In the great city of Ankh-Morpork, the citizens only turn to one man to help solve mysterious crimes: Detective Lewton. Actually, he's the only one they can turn to -Lewton is Discworld first and only private investigator. Discworld Noir is an alternate story line that is set between the events of Feet of Clay and Jingo. Here, players get to experience an all new, all different Discworld. The game ventures into completely new areas of Ankh-Morpork and introduces new characters. There are a few familiar sights and faces for fans of the books, but for the most part, Noir, is its own unique game.
Terry Pratchett's Discworld is an insanely amazing story universe. It is funny, it has a deep and rich mythos, the characters are so downright hilarious yet realistic, and best of all, there is plenty of room in the realm of Discworld for games like Noir. Discworld Noir is quite unlike the books. Sure, it shares the same storytelling beat that Pratchett set, but game designer Chris Bateman has followed the 'noir' genre's staples for the game. This means that compared to the books, the games is a lot darker in terms of visuals and delivery.
Getting along with lead character Lewton is easy, he is a walking archetype of all noir detectives -down the trench coat. It is an intentional homage, as audience familiarity with Lewton's personality and character provides a solid anchor that will hold down their sense of disbelief from getting swept away by Discworld's high levels of surreal and crazy. And the game certainly brings the best of feelings that the books incite. The story and visuals never fail to constantly remind the audience that this is not reality and it is not the real world we live in, but the character reactions and behaviors are so engaging and organic that it is easy to get caught in the flow (which, from a narrative perspective, is a really strong point in both the books and the game).
Fans of the books should not worry about the story's respect for the source material. The way that the story and dialogue is delivered is pretty much done in the same style, except that it has got a little noir-ish edge to everything. This Discworld is just a few shades darker than what most fans are used to -and it works. Lewton is not your typical Discworld character (then again, nothing is typical in a flat world carried by elephants on a turtle).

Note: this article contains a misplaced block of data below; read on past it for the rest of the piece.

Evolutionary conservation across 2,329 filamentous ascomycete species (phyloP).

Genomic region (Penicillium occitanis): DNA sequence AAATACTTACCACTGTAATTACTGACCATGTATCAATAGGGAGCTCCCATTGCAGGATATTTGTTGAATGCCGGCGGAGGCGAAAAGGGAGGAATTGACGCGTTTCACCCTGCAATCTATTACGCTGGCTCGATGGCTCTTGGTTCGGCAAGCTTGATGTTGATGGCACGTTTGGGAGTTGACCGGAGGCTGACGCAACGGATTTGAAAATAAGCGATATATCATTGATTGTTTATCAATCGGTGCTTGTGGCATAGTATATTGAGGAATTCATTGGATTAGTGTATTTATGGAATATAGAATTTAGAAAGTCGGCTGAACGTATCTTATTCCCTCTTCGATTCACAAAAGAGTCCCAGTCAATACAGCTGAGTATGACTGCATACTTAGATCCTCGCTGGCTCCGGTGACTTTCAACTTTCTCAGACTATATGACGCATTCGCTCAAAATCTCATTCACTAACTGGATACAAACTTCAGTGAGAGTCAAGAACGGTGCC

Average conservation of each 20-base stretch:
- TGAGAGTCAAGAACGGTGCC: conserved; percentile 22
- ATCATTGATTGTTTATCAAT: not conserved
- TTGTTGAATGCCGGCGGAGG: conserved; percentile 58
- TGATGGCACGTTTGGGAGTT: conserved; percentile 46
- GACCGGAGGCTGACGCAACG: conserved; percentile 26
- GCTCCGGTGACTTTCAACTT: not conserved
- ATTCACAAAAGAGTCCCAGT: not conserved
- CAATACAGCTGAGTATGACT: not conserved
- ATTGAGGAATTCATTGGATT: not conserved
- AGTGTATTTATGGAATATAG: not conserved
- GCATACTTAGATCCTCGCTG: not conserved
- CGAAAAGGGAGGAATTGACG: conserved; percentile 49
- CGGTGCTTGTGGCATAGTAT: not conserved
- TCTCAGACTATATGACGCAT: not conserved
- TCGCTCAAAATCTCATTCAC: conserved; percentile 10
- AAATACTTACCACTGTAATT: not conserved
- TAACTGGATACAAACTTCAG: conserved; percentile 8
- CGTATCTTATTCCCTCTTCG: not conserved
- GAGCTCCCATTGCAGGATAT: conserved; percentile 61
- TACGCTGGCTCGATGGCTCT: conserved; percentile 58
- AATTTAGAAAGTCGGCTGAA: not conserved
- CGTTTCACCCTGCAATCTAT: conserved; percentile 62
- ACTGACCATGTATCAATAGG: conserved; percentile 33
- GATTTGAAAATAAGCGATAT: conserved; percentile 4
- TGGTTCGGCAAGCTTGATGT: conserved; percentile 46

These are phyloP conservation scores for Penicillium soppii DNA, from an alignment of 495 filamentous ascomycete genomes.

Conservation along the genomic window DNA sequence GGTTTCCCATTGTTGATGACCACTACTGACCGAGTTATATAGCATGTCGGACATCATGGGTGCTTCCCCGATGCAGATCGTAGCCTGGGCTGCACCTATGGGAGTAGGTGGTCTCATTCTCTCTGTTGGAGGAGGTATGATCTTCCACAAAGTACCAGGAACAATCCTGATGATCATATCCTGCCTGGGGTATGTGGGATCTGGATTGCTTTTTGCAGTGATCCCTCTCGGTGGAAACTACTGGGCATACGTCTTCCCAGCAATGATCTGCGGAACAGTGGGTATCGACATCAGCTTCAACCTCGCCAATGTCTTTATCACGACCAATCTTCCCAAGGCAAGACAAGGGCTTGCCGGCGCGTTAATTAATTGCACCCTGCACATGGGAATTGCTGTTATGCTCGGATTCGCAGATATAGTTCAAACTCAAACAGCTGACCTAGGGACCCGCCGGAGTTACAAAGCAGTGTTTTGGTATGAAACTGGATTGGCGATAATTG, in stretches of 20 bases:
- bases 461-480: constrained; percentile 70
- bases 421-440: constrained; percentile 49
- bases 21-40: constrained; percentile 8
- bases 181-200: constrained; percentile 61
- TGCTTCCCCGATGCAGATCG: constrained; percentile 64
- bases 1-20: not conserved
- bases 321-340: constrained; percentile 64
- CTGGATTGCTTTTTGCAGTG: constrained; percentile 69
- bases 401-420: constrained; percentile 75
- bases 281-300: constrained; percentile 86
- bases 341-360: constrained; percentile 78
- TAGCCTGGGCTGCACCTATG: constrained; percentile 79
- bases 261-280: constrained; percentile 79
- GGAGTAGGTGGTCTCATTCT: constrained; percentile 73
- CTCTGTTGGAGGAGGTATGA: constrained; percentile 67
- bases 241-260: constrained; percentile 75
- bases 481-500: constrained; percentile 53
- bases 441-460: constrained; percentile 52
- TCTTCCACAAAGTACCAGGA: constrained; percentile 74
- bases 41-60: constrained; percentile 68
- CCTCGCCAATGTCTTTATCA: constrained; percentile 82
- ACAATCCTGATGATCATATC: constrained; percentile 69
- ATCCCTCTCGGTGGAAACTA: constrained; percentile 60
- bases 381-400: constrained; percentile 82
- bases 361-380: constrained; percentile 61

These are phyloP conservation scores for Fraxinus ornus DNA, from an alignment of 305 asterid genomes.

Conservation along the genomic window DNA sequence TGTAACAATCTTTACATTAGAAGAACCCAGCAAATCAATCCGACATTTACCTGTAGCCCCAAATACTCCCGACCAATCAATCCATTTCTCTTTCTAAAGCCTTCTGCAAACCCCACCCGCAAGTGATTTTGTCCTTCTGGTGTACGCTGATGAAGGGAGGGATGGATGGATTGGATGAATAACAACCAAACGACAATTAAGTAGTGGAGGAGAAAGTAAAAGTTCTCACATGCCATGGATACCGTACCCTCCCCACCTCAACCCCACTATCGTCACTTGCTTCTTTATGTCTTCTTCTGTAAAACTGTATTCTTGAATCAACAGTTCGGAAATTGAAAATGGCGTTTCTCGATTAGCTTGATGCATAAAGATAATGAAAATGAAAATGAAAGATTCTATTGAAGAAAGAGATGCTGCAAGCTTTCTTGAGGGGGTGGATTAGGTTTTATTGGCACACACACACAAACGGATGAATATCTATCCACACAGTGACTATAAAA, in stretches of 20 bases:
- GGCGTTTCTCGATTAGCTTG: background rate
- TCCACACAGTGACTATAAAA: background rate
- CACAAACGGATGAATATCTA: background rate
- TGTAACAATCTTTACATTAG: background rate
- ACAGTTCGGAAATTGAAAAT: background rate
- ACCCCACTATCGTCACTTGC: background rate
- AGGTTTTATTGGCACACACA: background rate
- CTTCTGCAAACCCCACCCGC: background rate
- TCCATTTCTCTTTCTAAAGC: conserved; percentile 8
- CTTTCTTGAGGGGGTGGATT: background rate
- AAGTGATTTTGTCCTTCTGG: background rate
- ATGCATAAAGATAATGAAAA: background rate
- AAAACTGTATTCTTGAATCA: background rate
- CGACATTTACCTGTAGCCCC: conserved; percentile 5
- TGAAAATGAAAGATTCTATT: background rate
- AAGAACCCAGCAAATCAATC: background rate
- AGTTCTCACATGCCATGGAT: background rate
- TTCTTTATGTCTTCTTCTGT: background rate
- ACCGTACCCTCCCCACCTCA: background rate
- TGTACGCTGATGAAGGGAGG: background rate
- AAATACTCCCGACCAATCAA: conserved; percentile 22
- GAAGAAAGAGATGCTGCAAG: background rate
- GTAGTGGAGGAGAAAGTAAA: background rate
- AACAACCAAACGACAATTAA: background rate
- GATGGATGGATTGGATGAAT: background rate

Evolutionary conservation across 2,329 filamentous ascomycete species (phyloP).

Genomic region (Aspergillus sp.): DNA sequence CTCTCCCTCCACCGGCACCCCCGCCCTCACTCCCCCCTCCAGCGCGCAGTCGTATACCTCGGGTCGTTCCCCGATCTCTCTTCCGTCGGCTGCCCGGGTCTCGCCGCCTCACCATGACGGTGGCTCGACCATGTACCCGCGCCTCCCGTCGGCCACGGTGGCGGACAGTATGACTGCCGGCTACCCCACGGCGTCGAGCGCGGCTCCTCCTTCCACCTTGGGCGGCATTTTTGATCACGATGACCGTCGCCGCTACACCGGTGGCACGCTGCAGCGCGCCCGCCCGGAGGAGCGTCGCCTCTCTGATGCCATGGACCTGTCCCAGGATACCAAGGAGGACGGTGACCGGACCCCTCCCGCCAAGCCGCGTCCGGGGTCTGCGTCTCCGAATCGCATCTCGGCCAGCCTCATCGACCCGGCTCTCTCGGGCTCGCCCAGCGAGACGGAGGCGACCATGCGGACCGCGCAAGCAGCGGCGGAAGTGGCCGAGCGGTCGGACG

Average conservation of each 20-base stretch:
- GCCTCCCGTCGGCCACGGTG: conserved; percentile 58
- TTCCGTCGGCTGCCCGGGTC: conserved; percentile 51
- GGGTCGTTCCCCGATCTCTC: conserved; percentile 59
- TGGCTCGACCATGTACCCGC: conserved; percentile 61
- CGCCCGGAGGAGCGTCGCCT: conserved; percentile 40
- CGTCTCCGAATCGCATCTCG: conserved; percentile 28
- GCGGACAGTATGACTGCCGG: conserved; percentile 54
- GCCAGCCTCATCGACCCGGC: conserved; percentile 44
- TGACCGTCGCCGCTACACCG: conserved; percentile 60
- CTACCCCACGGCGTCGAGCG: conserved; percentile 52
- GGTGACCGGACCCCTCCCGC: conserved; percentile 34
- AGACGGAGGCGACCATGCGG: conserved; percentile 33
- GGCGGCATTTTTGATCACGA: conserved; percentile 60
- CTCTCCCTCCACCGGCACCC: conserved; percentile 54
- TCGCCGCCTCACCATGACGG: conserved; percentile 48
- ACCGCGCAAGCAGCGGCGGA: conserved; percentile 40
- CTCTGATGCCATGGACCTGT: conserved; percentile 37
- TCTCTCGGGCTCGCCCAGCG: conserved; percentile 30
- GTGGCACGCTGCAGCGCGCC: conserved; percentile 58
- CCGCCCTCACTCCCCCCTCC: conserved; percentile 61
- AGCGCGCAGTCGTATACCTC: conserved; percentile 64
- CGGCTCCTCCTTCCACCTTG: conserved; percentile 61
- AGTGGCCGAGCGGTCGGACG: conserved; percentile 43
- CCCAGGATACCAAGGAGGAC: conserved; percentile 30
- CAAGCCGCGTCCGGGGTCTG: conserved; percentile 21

Discworld Noir is a classic point and click game, and we mean that literally. You move your mouse and click on stuff: items to pick up, directions to move to, dialogue decisions, and pretty much everything else. You have a lot of controller input, but in the end, minimal actual influence over what happens, and for the most part, you play the role of a slightly interactive audience. In a way, this entire game genre is a precursor to today's more cinematically inclined QTA-based games.
Not to say it is not fun, putting two and two together, like using a matchbook to prove that someone is lying, or plotting down the Eight Great strategies to find the location of the next murder in the pattern, makes for a very satisfying kind of gameplay.
It is easy to tell that this game was released quite a long time ago (1999 to be exact), and while it never got a local release in the United States, it has a pretty decent following of fans (obviously, thanks to the fact that this is still part of the Discworld series -even if Pratchett thinks of it as an alternate storyline). But even by itself, Discworld Noir is a pretty good game. At the time it was released, it was praised heavily by critics and fans. The visuals and audio hold up well even until today -while the graphics are dated, they have that distinctive, polished look that makes every jagged edge seem intentional. The music is just as good, the soundtrack feels very characteristic of the game, and the voice overs for the dialogue makes you forget that it was mostly done just by four talented individuals. In the end, Discworld Noir is a fun game that is great for fans of the detective genre. It focuses on the mystery behind the main plot and while it strays around a lot, it always manages to get back on track (like a really drunk train). And that, makes for a very entertaining gaming experience.
'Machinarium pushes the boundaries when it comes to what we know about traditional point and click titles. First, it has no dialogue save for a few text tidbits at the start. Its puzzles are confined to a single screen, and it's not afraid to lend a hand when needed. It's different, and it's infinitely more interesting because of it. To sum it up, Machinarium is one of those rare games that brilliantly executes radical ideas.'